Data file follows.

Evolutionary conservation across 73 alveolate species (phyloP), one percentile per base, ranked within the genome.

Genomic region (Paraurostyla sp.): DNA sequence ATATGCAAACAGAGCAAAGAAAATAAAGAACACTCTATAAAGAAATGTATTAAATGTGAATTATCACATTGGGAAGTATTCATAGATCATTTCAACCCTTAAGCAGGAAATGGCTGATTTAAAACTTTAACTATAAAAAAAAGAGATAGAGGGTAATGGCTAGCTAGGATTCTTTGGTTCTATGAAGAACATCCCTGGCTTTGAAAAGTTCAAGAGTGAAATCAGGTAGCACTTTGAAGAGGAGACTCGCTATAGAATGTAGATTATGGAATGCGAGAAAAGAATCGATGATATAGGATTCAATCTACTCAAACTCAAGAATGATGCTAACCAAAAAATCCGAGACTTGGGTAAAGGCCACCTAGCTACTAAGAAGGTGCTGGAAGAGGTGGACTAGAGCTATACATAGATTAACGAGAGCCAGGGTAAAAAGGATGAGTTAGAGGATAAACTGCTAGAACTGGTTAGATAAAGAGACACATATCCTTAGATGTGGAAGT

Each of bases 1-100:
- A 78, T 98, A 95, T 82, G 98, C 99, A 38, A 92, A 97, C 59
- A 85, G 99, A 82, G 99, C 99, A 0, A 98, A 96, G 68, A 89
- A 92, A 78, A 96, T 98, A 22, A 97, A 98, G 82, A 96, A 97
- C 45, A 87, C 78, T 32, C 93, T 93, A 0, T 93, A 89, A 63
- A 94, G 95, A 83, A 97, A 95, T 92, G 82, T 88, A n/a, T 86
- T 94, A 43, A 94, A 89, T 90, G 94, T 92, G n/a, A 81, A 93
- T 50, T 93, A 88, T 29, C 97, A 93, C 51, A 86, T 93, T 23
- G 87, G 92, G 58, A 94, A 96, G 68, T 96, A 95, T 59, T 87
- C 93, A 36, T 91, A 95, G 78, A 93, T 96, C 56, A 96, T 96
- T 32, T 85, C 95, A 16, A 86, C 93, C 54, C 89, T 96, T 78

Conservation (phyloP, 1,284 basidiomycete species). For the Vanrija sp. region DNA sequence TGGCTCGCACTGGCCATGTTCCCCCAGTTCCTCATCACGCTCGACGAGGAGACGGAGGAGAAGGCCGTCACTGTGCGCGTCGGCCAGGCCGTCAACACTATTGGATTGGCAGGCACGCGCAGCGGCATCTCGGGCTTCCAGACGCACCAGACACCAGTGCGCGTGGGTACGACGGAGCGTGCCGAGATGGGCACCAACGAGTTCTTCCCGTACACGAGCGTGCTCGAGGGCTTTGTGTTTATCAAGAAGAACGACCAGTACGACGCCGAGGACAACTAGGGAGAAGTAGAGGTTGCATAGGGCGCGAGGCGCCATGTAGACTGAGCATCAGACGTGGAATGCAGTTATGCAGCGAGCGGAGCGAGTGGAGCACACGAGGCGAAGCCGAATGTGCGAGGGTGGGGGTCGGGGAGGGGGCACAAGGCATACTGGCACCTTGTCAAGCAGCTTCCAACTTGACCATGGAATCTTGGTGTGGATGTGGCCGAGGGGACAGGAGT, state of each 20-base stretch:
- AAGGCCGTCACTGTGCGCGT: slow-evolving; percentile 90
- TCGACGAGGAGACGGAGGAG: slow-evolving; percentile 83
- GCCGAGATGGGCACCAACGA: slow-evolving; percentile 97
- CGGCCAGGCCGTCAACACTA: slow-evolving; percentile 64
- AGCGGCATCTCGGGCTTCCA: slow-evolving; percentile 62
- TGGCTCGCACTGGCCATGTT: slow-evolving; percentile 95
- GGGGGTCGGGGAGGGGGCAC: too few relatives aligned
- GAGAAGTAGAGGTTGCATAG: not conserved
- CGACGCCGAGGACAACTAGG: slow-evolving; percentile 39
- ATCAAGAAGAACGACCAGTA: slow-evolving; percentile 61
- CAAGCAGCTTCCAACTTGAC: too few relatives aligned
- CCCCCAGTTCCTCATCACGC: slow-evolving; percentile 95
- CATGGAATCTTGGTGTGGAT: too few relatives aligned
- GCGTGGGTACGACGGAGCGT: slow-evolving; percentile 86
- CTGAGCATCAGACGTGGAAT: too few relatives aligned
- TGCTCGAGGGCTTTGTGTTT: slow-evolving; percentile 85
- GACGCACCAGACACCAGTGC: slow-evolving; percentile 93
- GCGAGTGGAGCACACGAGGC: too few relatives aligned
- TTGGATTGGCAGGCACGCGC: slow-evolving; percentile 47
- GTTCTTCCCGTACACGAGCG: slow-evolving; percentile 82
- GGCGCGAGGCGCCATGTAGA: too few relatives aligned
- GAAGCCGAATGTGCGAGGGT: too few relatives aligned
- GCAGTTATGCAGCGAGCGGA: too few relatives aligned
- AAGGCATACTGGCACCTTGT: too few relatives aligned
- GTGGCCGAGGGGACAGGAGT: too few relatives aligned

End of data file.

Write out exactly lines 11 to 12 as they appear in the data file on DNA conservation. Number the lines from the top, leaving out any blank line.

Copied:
- G 87, G 92, G 58, A 94, A 96, G 68, T 96, A 95, T 59, T 87
- C 93, A 36, T 91, A 95, G 78, A 93, T 96, C 56, A 96, T 96